A recent study published by Tom Oliver and Stephen Palumbi from Stanford University in the journal ‘Marine Ecology Progress Series‘ seems to suggest yet another miraculous and novel mechanism by which corals will ‘escape’ the pressures of global warming. In a nutshell, the researchers found that corals from ‘warm pools’ at Ofu Island (American Samoa) hosted ‘heat tolerant’ types of symbiotic algae, whereas corals from cooler lagoons hosted more ‘heat sensitive’ types of algae. When combined with regional data, Oliver & Palumbi suggest that in regions where annual maximum temperatures reached 29 – 31C, coral ‘avoided bleaching’ by hosting higher proportions of ‘heat tolerant’ algal symbionts. Whilst these findings are interesting, the study is a long way from the suggestion in the paper and accompanying press release that coral reefs are ‘adapting’ and ‘may survive global warming’, and relies mainly on over interpreting their results. There are several issues at hand:
- Whilst these results highlight both the diversity of bleaching responses at a community level and the array of algal symbionts, the finding of heat tolerant corals has been shown throughout the Indo-Pacific and Great Barrier Reef on a number of previous occasions. The suggestion that this pattern results from a correlation in local scale heating based upon a limited sampling regime is far from proving causality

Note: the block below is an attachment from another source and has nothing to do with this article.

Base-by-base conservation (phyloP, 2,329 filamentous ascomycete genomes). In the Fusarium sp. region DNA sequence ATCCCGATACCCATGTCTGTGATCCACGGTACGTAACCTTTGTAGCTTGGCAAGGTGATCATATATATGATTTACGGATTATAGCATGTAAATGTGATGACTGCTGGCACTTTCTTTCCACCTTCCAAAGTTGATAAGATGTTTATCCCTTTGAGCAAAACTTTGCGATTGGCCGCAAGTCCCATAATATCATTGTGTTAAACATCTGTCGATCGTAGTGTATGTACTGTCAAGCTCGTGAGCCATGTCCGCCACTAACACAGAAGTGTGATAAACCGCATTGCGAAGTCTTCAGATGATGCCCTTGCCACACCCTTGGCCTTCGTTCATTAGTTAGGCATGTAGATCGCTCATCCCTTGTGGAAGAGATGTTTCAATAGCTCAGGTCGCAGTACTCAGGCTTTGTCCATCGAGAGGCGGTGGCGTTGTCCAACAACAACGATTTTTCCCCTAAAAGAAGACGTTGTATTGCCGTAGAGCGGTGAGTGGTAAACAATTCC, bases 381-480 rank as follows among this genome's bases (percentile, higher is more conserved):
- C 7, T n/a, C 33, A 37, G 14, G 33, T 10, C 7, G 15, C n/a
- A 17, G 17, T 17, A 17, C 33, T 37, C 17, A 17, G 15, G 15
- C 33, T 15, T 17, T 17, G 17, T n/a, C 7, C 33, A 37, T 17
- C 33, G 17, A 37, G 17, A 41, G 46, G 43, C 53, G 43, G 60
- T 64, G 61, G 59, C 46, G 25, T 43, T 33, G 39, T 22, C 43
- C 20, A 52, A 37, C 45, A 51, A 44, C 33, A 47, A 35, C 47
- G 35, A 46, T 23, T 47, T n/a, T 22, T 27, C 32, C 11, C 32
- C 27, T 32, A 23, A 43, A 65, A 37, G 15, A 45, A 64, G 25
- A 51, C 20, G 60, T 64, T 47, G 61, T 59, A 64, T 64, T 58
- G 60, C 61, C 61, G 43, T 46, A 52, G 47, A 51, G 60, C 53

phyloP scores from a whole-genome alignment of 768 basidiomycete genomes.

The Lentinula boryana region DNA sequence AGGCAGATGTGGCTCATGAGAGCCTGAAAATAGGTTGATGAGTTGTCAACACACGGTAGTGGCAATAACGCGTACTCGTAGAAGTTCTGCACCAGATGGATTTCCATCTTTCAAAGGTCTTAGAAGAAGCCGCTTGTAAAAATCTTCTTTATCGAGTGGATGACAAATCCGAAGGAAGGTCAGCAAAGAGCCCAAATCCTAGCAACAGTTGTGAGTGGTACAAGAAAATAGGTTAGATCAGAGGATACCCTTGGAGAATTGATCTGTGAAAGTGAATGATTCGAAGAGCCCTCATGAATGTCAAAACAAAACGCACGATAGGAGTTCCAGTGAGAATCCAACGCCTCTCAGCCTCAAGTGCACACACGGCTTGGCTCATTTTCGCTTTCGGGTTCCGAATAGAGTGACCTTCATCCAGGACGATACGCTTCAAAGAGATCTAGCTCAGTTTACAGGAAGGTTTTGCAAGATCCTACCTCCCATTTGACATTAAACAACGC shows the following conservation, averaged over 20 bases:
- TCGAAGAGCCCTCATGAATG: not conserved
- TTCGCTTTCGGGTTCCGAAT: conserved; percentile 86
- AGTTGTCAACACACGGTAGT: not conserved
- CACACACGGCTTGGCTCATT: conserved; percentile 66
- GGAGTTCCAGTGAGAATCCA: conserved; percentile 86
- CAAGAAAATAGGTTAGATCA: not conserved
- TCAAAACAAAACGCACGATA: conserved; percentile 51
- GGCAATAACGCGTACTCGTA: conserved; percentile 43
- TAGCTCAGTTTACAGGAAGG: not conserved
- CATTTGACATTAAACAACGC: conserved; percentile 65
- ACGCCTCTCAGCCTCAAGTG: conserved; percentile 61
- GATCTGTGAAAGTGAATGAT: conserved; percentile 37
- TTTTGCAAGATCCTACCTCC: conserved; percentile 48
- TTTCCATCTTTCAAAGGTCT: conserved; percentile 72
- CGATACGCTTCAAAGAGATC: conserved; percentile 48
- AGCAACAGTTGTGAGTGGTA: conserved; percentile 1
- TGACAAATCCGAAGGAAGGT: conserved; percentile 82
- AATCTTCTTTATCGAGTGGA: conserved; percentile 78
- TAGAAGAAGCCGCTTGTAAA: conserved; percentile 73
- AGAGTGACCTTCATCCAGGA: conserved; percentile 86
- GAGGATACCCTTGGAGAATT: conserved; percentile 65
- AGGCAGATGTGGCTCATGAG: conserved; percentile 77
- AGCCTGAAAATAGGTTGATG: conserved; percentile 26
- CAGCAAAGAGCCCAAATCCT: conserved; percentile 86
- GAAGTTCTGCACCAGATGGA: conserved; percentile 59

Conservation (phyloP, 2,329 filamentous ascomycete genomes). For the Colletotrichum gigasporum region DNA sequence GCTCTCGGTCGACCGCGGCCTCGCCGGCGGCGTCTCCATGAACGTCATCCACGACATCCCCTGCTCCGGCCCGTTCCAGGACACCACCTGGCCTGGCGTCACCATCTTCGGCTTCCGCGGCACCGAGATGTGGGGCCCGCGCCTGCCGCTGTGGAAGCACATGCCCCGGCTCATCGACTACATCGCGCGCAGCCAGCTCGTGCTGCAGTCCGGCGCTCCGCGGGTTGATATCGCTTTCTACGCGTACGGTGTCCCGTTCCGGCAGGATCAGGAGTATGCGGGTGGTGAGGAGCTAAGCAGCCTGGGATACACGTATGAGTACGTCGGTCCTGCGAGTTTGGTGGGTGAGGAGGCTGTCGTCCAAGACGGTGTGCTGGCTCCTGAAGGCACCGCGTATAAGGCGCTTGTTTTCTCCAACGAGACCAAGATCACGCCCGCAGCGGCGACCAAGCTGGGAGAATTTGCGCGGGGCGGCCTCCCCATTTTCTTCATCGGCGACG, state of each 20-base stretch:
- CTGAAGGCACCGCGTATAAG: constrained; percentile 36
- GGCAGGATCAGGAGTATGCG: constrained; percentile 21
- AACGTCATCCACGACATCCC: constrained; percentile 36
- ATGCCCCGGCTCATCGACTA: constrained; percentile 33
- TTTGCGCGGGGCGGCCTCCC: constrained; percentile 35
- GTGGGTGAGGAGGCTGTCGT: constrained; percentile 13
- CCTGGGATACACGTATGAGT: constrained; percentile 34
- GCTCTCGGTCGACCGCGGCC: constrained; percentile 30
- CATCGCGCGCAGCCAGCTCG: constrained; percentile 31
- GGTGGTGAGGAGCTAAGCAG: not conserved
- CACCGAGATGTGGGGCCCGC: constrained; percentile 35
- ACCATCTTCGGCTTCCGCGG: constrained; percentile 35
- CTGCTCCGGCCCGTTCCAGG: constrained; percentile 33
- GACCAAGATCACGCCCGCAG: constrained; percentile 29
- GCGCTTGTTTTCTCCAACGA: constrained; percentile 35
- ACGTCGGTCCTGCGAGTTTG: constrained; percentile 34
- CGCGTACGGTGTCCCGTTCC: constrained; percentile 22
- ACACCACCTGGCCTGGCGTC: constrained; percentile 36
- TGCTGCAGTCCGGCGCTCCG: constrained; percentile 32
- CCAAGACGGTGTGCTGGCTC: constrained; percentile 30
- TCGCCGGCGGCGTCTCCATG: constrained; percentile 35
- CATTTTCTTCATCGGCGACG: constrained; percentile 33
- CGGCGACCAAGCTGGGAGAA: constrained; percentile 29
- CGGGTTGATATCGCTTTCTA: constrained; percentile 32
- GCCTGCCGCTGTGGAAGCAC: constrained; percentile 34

- The identification of a few remnant tough (‘heat resistant’) corals does not equate to these corals spreading out and maintaining coral reef ecosystems under rapid climate change. Such coral types are rare, and are likely to have minimal impacts in sustaining reef populations under future climate change scenarios. In making this argument, the authors are leaping across a myriad of issues that would need to be proven before we could pin our hopes on a few odd-ball corals for building and maintaining functional reef ecosystems into the future.
- Although corals have been shown to be able to ‘shuffle’ symbionts (change the proportion of ‘heat sensitive’ to ‘heat tolerant’ types), to date it has never been shown that corals can uptake ‘novel’ symbiont types from external sources. So, corals that are ‘heat sensitive’ can’t acquire ‘heat tolerant’ types from the environment. In light of rapid increases in sea surface temperatures under future climate scenarios, these ‘heat sensitive’ corals will undergo mass mortality, as they are unable to simply ‘adapt’ or switch to more resistant types.
- Any successful proliferation of these heat resistant genotypes will depend on a stabilised climate. Continual increases in temperatures means that these genotypes will have a harder time proliferating and stabilising, given that selection pressures will continue to intensify. This is akin to the bar in a high jump competition being placed ever higher. As time goes on, fewer and fewer ecotypes from the population will be able to pass beyond the barrier.